Would you like to keep your dog healthy? Go to our dog health section, where you will find many valuable resources that will help your dog be healthy.
Feeding Plan for Mountain cur
Depending on your dog’s size as an adult, you give them a formula feed that will meet their unique digestive needs through various stages of their life.
Feeding is an essential part of every dog’s life. So give healthy and the best dry dog food for your king cavalier. Feeding amounts for dogs will always vary on the breed type and the size of the dog.
If your mountain cur dog likes fruits and vegetables, cooked eggs, and cottage cheese, it should not sum up to more than 10% of its diet.
Mountain cur puppies between eight and 12 weeks old need four bowls of food in twenty-four-hour time. Feed mountain cur pups 3 to 6 months old three meals a day. Feed 2 meals every 24 hours to 6 months to 1-year-old puppies.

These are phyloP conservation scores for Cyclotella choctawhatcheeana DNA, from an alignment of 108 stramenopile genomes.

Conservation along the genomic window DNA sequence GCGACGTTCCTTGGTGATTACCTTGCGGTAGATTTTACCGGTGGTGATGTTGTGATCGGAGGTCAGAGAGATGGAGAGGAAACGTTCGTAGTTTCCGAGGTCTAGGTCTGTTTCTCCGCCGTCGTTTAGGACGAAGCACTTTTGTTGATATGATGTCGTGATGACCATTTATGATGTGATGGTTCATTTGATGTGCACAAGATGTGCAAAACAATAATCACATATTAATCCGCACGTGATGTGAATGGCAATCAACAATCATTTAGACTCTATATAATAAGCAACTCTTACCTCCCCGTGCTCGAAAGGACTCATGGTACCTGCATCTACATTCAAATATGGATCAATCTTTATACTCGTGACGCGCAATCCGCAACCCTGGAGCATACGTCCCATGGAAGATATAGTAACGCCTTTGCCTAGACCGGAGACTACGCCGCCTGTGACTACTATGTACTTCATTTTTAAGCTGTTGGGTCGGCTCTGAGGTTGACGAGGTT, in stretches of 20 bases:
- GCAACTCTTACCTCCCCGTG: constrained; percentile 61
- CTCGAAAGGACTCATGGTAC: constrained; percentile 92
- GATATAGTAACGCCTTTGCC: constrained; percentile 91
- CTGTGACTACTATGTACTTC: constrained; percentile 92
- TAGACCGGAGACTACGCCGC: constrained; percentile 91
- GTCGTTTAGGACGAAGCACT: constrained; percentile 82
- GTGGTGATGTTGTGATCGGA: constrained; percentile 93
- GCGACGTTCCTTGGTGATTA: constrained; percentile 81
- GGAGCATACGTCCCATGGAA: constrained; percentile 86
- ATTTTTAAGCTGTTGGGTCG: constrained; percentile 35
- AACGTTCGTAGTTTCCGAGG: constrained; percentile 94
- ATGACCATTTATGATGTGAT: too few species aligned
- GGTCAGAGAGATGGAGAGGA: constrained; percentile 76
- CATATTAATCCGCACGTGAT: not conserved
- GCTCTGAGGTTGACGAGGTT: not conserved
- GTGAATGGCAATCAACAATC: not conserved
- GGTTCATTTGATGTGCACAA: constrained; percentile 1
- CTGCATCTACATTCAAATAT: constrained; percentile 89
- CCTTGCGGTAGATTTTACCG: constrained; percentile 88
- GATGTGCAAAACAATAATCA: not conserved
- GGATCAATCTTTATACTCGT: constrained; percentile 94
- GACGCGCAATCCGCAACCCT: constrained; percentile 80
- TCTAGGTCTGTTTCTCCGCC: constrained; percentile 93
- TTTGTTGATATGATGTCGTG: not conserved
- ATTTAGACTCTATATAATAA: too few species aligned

By the time the mountain cur reaches his or her 1st birthday, one meal daily is all that’s required.
Recommended daily amount: Give 1/4 to 3/4 cups of high-quality dry food a day. It can be divided into two meals. It is choosing a high-quality dog food product for your mountain puppy.
Don’t know which foods your dog loves most? Here is the dog products list that will help you to choose the best one.
Also, do you know about a balanced diet? If not, then check the below helpful resource.
The Mountain Cur is a very active dog. He is not the kind of dog that will do well living in a small home or apartment without a yard. Your small apartment in the middle of the big city will not suffice.
This dog needs a house, and it is going to need a yard. These dogs live anywhere from 12 to 16 years, but its lifestyle can significantly affect this.
How to take care of Mountain cur
The Mountain Cur is one of the low maintenance dog breeds, so you can easily take care. Though, you can follow some steps of caring as given below.